As I say, this goes for any shouting. But let’s move on to the issue of content. Falsely shouting fire adds potential injury or death to the insult because the patrons do not have the luxury of checking out the shouter’s claim. Maybe it’s a false alarm, but waiting to find out could cost them their lives. Obviously, if the shouter knows the place is on fire, he’s done his fellow patrons a favor.

How does this relate to social media? Nothing anyone can say on Twitter can compare to the potentially deadly disruption that would occur with a false shouting of fire in a theater. Even if Donald Trump tweets a million times a day — falsely — that his landslide reelection in 2020 was stolen from him, the mechanism for harm just is not present. No one reading Trump’s tweets, as obnoxious as they would be, would have to rush out of wherever he is merely to save his life and possibly endanger others as he does so. It’s simply ridiculous to compare the two situations.

A tweet might offend people — if they choose to take offense — or it might hurt someone’s feelings. But let’s get real: that bears no resemblance to endangerment. But what if someone else reads the tweet and then feels motivated to commit violence? That person is an aggressor who is fully responsible for his actions. He must not be permitted to plead that the tweet caused or incited him to commit violence. He is an agent.

Rigid controls on social media cannot be justified on “clear and present danger” grounds. In other words, it’s impossible to shout “Fire!” on social media, and we are justified in criticizing platform owners who insist on punishing their guests for what they say. It’s easy enough to avoid your fellow guests whom you find obnoxious.

So let’s finally put Holmes’s trope to rest. It has no power to justify restrictions on expression that does not directly and immediately endanger others.

The People Crafting U.S. Policy Aren’t in America

In a piece of news that shocked the mainstream media, but which shocked no one familiar with the academic industry writ large, retired U.S. Army general John Allen was forced to resign as president of the Brookings Institution after it was revealed the FBI was investigating him for lobbying on behalf of the Qatari monarchy.

Of course, the real news, scarcely noted by The Washington PostNew York Times, or any other purported paper of record, is that Allen was only really in trouble because he hadn’t fulfilled the pro forma legal requirements for those lobbying the U.S. government on behalf of a foreign agent or government.

The Foreign Agents Registration Act (FARA), under which such activities are regulated, includes several exceptions that allow for such activities without declaring a conflict of interest. Think tanks, a misnomer if ever there was one, operate under an “academic exception” that allows for engagement in “bona fide religious, scholastic, academic, or scientific pursuits or the fine arts.”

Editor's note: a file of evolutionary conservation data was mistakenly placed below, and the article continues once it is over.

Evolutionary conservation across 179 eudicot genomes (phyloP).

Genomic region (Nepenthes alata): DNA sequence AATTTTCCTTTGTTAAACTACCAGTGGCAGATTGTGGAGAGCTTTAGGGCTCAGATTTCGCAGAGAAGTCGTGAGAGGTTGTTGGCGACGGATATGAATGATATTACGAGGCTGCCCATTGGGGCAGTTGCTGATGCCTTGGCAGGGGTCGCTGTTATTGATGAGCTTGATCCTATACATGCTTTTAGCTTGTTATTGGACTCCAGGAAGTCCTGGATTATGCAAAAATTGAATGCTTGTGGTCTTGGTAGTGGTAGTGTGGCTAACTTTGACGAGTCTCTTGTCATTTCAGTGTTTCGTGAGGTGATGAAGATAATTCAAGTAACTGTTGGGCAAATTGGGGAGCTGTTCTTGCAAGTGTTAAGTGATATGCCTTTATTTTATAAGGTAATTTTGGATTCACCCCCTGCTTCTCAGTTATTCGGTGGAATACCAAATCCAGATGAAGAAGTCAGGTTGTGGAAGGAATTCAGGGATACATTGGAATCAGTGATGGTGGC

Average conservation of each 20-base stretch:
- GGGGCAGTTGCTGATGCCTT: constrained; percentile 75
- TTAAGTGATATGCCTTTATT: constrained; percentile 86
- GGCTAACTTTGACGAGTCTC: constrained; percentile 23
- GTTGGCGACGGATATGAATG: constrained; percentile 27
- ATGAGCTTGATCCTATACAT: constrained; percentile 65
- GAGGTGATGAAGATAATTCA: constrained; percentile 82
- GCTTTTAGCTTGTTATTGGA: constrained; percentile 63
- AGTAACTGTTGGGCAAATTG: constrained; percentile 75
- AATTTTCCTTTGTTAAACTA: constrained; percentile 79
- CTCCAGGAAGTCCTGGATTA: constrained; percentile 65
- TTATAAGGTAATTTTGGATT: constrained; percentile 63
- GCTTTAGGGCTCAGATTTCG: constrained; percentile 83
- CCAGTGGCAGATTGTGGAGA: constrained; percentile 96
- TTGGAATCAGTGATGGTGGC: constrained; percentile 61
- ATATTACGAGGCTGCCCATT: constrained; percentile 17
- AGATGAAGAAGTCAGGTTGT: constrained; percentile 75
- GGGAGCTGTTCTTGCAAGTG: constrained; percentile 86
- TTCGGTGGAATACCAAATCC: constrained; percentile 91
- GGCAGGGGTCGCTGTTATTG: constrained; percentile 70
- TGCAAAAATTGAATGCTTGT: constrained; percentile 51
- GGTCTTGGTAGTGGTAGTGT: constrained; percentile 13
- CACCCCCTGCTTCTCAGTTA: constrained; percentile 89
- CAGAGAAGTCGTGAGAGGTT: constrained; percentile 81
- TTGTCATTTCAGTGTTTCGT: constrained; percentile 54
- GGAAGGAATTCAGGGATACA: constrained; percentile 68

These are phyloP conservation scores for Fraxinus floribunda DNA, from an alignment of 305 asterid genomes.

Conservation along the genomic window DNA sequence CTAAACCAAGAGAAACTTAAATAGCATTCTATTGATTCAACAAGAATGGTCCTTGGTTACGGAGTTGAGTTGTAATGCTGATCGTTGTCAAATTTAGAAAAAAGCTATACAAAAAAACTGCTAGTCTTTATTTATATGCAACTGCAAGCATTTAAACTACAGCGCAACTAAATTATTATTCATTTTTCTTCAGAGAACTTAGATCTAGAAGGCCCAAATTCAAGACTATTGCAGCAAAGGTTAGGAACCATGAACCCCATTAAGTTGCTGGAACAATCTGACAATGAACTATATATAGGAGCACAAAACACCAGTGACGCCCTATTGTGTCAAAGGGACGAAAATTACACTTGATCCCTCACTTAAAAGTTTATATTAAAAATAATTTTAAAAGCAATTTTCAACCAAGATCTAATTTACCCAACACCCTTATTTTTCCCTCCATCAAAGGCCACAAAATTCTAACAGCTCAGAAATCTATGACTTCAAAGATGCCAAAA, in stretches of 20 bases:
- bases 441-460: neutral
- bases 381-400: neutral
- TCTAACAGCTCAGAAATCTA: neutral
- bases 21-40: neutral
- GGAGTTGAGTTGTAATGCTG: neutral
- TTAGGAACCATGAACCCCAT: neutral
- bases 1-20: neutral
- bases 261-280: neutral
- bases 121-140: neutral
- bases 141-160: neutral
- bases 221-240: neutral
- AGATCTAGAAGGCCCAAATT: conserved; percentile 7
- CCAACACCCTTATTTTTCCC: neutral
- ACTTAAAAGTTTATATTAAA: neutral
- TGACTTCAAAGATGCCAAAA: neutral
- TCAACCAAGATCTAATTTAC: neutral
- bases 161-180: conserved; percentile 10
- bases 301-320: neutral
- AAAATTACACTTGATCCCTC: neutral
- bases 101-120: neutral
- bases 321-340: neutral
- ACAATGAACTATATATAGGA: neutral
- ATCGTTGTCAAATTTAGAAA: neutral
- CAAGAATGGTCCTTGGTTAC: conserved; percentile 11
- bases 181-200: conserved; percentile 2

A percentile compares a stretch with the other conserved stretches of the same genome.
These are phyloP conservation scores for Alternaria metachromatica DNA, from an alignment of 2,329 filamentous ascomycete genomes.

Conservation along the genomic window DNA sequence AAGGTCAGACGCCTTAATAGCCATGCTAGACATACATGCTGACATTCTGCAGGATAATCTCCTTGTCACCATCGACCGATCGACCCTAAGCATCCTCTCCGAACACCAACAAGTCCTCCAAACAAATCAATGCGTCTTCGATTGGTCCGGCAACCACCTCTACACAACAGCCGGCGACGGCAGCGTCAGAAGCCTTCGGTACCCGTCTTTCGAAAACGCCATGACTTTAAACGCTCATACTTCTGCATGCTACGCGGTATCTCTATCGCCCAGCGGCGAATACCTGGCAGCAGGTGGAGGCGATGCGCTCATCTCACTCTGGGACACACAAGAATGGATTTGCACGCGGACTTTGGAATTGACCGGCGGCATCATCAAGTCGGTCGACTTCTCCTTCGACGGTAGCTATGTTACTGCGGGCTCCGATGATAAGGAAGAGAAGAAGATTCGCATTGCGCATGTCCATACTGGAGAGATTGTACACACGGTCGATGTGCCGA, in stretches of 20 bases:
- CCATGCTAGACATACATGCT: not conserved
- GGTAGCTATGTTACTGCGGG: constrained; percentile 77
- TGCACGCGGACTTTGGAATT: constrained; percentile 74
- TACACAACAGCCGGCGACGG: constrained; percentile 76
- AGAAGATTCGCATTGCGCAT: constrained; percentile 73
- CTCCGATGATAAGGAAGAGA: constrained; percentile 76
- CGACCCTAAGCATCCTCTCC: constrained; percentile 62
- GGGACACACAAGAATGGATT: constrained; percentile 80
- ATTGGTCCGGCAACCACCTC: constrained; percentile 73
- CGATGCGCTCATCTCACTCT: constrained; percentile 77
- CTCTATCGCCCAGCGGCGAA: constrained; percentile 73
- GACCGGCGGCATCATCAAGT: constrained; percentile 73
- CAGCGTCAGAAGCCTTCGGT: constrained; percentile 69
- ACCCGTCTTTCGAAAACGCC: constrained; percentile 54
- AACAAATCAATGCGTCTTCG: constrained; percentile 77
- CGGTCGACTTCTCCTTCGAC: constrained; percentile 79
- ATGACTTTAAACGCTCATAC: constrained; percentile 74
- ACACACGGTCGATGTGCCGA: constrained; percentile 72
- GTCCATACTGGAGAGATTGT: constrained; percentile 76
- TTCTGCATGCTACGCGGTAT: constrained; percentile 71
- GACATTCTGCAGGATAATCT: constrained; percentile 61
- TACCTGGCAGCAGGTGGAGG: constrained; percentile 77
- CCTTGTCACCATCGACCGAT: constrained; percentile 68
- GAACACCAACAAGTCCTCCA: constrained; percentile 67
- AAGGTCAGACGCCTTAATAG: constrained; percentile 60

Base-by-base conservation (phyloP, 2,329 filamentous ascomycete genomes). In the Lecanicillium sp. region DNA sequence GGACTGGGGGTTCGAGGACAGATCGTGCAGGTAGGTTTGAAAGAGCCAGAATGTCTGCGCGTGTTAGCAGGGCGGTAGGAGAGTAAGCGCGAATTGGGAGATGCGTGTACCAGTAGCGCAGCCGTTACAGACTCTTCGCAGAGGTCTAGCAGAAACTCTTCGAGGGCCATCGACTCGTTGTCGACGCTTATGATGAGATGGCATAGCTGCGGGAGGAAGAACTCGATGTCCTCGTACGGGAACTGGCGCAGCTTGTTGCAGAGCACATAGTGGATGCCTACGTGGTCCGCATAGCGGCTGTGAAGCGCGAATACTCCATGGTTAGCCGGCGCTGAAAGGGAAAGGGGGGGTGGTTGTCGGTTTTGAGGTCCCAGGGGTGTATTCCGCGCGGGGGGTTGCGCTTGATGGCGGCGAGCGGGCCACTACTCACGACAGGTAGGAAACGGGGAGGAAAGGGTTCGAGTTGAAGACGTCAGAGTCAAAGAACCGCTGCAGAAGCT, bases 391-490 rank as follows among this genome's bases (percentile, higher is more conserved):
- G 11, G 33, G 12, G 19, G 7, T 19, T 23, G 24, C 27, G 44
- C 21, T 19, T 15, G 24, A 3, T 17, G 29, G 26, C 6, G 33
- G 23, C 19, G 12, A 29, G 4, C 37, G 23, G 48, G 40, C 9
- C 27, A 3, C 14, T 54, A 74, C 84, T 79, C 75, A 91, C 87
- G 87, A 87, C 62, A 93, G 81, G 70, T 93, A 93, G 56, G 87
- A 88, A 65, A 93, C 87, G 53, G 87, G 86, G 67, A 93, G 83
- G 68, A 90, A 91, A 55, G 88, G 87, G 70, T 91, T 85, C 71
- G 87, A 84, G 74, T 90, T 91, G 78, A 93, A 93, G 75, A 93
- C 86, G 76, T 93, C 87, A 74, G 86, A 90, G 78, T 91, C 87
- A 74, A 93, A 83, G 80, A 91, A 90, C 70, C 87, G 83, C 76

Anyone who has ever picked up one of the many deadly dull social science journals where actual, bona fide empirical academic work is done knows this constitutes perhaps a fraction of what think tanks almost daily churn out.

Rather think tank commentary, touted as objective analysis, is regularly featured or cited by publications and outlets as apparently diverse as The Wall Street Journal and NPR.

Of course, think tanks are hardly alone. As Ben Freeman, a specialist on foreign influence on U.S. policy, has documented, such democratic bastions of liberal values as the UAE and Saudi Arabia donate hundreds of millions, even billions, to universities around the country.

Of course, from a libertarian perspective, who is to say who should be giving money to whom and for what? Further, FARA’s provisions are so nebulous that virtually anyone could be targeted for virtually any reason, an obvious opportunity for unaccountable federal officials to impinge on Americans’ civil liberties.

But the blatant hypocrisy of it all is what really stands out, as the same universities and think tanks regularly decry the apparently perfidious influence of countries like China, which they breathlessly warn uses our “open institutions” for its own gain. Should any of their number dare to go off message and report, for example, on the well-documented and wholly negative influence of countries like Israel on U.S. foreign policy, they are tarred as anti-Semites, racists, or foreign agents themselves!